It is worth noting that like most asset classes, a combination of high economic growth and low inflation is fundamentally more favourable. In the growth stage of the cycle where economic activity leads to improving earnings and wage growth – and therefore fewer corporate and consumer defaults, ceteris paribus – asset valuations should rise. Overall, we believe private credit can be blended in a simple structure with no need for complex derivatives to offer a secure income for investors through the different stages of an economic cycle.
Although inflationary and recessionary concerns may continue to drive investor sentiment, the ultimate path to recovery is uncertain. In our opinion, the dislocation and dispersion across credit markets does provide an attractive entry point for investors looking for experienced deployers of flexible, patient, and long-term private capital. However, balancing this with the flexibility to go where the best relative value lies within private credit and adjust exposures can be hugely helpful during times of higher uncertainty. We believe being as selective and diverse as possible can help to build these robust “all weather” portfolios with the ultimate goal of stable secure income.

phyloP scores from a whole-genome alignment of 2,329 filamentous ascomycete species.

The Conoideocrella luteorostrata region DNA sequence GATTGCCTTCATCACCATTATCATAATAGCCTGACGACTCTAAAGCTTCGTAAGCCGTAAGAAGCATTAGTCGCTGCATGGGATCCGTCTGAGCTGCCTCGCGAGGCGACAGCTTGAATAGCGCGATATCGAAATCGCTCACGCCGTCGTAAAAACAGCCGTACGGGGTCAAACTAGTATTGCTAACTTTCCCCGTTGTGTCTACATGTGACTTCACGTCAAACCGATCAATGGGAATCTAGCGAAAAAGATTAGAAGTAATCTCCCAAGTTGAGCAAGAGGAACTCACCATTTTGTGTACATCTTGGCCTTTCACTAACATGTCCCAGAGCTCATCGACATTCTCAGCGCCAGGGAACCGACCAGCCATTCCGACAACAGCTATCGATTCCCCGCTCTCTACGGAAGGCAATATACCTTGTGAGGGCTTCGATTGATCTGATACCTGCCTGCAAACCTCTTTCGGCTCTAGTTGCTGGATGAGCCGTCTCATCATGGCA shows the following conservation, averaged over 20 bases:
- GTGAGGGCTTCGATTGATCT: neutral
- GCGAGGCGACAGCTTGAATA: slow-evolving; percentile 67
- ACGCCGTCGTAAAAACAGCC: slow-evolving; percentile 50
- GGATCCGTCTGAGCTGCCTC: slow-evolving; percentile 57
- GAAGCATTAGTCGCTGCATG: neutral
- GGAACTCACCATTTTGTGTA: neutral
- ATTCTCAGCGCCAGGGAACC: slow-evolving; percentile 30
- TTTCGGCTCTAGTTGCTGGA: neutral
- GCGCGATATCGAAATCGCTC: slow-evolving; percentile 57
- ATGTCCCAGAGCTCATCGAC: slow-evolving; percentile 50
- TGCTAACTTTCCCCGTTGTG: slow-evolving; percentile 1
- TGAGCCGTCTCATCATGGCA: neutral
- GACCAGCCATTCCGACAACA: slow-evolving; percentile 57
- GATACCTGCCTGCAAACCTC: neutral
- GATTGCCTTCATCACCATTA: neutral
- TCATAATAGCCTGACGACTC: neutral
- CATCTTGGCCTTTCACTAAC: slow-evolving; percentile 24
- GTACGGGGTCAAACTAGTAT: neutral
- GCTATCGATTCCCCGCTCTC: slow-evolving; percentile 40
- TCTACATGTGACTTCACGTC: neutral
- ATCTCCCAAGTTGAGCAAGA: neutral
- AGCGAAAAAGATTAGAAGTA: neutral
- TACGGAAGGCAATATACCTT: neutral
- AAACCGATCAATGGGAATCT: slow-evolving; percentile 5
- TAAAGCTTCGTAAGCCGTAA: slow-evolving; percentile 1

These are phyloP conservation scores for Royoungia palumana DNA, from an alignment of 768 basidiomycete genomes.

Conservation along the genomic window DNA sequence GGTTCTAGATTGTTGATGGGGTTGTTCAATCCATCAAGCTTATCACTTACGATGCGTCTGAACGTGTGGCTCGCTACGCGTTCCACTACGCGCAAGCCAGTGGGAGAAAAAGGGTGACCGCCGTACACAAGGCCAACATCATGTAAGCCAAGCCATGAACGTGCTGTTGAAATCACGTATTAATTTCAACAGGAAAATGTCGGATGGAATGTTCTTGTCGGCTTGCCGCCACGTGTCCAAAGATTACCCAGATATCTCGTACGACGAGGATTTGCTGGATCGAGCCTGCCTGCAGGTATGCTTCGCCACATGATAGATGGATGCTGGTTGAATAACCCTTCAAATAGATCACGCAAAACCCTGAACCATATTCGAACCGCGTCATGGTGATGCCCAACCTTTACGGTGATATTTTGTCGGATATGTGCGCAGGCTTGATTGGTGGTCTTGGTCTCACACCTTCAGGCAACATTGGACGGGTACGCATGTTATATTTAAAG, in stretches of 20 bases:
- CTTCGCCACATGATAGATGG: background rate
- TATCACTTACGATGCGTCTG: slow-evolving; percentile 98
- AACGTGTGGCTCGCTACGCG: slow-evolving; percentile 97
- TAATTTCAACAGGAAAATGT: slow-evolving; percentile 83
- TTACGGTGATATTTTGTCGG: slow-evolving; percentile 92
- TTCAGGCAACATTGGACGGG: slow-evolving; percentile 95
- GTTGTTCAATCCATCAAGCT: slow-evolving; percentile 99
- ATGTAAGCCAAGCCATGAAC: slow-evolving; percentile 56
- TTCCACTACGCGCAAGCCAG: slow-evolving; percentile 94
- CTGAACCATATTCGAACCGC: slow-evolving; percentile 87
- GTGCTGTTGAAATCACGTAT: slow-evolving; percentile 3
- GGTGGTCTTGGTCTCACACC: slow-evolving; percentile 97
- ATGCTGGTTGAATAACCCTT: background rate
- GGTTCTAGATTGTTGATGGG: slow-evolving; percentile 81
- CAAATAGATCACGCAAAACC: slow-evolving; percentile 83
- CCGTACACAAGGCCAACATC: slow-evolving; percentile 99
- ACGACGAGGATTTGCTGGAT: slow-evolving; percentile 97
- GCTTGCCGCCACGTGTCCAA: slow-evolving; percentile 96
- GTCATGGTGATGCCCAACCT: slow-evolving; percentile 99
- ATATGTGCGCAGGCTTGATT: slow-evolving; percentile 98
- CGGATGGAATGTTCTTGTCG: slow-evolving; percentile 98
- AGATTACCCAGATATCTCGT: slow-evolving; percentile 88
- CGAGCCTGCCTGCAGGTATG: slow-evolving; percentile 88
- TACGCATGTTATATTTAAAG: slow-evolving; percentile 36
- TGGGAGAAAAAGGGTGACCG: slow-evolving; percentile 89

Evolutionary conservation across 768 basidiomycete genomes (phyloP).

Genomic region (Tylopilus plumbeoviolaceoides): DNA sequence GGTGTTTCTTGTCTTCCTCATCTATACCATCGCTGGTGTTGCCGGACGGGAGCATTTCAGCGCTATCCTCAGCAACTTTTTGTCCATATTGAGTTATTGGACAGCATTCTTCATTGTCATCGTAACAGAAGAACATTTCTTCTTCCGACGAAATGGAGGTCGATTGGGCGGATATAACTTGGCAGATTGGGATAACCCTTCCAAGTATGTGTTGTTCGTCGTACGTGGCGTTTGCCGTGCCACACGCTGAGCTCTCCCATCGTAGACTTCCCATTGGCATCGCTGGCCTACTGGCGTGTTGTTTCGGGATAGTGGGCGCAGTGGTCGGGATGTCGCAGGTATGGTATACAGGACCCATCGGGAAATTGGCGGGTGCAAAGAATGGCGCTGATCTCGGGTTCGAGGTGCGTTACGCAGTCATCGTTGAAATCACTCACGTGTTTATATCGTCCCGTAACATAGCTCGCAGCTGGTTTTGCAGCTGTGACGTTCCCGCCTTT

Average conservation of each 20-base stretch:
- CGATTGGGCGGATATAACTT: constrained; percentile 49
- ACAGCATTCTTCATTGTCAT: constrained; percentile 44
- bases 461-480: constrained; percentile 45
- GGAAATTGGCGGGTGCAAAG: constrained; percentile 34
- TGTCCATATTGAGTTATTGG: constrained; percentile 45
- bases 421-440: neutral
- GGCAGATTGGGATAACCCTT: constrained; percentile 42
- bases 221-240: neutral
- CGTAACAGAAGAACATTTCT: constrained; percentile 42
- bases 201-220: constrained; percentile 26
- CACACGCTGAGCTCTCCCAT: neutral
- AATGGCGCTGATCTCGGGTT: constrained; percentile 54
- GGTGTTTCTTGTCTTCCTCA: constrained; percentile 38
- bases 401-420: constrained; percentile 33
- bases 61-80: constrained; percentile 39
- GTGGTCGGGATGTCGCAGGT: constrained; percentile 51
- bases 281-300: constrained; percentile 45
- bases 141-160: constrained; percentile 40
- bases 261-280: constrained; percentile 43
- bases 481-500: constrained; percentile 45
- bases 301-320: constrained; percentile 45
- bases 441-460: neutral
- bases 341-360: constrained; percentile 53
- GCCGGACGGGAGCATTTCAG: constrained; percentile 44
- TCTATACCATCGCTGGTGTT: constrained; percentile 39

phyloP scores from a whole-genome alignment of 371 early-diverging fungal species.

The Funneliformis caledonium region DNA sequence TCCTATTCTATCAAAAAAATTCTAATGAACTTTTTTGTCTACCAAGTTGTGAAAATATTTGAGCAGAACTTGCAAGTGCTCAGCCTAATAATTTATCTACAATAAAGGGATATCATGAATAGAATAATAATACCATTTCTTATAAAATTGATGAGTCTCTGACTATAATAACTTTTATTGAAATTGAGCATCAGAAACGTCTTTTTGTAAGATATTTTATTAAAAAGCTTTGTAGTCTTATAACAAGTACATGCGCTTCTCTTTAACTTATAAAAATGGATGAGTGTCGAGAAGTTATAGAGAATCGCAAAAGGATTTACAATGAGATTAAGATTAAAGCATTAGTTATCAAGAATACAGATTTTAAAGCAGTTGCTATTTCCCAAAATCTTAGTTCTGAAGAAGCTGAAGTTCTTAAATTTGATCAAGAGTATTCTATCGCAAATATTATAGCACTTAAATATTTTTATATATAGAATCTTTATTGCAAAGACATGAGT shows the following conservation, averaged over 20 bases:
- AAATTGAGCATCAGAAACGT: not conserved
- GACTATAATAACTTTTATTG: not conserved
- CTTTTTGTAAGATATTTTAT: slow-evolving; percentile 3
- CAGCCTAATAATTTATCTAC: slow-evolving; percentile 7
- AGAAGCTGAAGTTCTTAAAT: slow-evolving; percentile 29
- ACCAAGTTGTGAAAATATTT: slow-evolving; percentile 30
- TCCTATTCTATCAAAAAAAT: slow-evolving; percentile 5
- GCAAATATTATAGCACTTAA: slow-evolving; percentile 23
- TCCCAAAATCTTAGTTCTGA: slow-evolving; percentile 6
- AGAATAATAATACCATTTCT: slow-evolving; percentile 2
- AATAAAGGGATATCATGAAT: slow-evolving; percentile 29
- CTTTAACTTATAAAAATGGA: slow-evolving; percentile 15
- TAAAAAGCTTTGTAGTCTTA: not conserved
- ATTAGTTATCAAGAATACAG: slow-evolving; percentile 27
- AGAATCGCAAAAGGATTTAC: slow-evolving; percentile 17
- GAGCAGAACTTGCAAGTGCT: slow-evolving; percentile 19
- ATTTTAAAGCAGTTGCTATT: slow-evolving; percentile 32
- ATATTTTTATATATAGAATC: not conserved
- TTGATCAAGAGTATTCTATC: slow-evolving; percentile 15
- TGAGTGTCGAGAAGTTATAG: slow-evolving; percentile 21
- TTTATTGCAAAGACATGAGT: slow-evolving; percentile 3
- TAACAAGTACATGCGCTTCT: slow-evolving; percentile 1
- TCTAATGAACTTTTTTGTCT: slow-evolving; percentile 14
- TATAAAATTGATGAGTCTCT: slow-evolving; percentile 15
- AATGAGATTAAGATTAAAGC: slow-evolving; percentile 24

The value of investments will fluctuate, which will cause prices to fall as well as rise and investors may not get back the original amount they invested. Past performance is not a guide to future performance. The views expressed in this document should not be taken as a recommendation, advice or forecast.